Utility-Scale SaaS: a Shift in the Enterprise Software Market

SaaS as a Utility

 

Enterprise software has been experiencing a transition towards “cloud” models of various flavors over the last fifteen years. As technology vendors, buyers, and advisers this transition has involved an evolving sense of how and why to embrace cloud. In effect, the industry has been going through a protracted and decentralized conversation about the definition, benefits, and drawbacks of “cloudness” in order to answer the simple question of “when is cloud a good idea”. This article tries to provide a very brief recap of how that dialogue progressed up to today and then to speculate on where it will go in the future.

Defining Cloud

Cloud, at its simplest, indicates software that is not controlled within the hardware or network of its user company. It is “outside the four walls” in some sense. But there are ways a software can be more or less “cloud”. Aside from its location of installation, a software’s “cloudness” essentially relates to two factors of its design: the extent to which it is delivered as a service instead of an asset and the extent to which it enjoys economy of share based on software usage. These two factors matured separately and cultivated separate value proposals. Software as a service has key benefits in terms of IT economics in many (but not necessarily all) situations. It converts capital expenditures (CAPEX) to operating expenditures (OPEX), an act of financial engineering of value to many public companies. This financial (and process) engineering has much in common with the generation-long trend of outsourcing business functions to create asset-light, core-competent companies. Software as a service also enables alignment of cost-to-usage, and to provide faster return on investment because less up front investments are made. And by lowering the absolute magnitude of one-time investment, it enables smaller scale deployments either in service of smaller business needs or a pilot prior to full scale rollout.

Meanwhile, the second dimension of “cloudness” is the degree to which it enjoys economies of share across its usage base. An economy of share is simply a way of saying more value is created by having more users. Elsewhere this might be called a network effect, or a positive feedback loop. It is the engine of growth behind consumer software like Facebook and Linked-In, but not very well known within Enterprise software. Economies of share can come from any layer of the process and technology stack for a given software. At the lowest levels there are pure overhead sharing: a single data center with shared staff. Then perhaps is shared hardware of some sort: the same server rack but with different slots for different companies. Then it’s a shared hardware server but running unique instances of software. Then it’s the same software instances, with separated databases. Then it is shared databases such that even the information is a collective investment. Then it might be named users that are shared, and so forth. The more economy of share taking place, the more a software could be said to be “cloud” because it’s moving away from the ownership of a single company and towards a community-management model.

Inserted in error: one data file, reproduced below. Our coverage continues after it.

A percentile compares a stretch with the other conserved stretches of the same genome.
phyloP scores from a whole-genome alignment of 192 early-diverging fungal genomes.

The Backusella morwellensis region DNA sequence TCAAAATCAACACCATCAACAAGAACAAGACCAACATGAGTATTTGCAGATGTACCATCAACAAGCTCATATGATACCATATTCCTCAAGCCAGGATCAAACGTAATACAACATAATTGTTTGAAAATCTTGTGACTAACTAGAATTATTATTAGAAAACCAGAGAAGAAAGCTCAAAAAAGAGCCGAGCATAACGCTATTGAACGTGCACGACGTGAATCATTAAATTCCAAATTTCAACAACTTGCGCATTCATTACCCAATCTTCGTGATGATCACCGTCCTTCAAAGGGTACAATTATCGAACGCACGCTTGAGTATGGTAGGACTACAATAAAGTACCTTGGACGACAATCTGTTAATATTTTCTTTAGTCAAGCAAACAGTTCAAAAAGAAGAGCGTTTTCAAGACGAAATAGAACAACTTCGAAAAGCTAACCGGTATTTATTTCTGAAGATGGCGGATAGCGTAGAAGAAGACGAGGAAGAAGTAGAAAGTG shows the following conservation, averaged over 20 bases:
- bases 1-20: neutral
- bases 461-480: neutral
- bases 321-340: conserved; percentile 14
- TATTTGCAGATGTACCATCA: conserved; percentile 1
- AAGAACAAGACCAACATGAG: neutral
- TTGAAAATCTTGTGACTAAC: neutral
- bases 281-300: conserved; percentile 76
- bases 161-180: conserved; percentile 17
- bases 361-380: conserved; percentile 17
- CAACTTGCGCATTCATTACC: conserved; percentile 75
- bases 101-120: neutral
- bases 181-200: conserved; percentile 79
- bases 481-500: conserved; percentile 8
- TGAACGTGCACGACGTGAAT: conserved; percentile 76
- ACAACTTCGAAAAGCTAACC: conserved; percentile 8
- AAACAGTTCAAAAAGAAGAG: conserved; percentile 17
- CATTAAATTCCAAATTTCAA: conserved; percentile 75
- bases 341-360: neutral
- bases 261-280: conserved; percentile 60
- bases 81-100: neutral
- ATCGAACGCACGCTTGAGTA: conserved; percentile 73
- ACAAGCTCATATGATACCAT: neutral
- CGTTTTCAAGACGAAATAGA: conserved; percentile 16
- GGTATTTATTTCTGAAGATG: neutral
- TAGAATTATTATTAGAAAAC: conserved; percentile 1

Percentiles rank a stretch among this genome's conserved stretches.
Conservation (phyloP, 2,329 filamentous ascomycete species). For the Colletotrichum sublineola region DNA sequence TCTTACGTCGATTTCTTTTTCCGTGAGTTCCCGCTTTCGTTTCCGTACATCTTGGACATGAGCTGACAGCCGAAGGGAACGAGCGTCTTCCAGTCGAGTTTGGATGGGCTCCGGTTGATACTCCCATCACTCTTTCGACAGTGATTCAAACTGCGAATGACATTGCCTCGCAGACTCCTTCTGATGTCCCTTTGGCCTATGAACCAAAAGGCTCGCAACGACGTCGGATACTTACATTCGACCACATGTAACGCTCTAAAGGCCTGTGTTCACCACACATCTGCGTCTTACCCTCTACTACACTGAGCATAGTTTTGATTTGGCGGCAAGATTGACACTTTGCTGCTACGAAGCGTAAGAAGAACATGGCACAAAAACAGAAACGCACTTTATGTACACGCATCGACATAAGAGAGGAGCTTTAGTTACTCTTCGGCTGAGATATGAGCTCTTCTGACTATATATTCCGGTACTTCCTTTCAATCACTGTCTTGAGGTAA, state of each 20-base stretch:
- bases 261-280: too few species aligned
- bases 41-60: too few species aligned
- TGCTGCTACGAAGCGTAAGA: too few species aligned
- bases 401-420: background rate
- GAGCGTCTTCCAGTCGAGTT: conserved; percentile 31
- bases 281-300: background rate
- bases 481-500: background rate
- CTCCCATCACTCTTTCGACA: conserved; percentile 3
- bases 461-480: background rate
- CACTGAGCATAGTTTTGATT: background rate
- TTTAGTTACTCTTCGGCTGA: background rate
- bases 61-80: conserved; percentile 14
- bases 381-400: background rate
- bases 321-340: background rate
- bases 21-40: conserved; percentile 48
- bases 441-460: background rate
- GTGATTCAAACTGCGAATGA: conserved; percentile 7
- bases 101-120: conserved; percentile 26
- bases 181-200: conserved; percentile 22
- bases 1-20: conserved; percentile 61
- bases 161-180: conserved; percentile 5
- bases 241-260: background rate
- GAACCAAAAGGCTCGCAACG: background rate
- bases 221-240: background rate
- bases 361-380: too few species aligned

Clearly there is some degree of reinforcement here: it would be hard to find software as an asset that leverages high economies of share. But it’s not impossible, and I stand behind separating how a software is paid for and to what degree its driving components are shared as two drivers of “cloudness”.

When is Cloud a Good Idea: Past and Present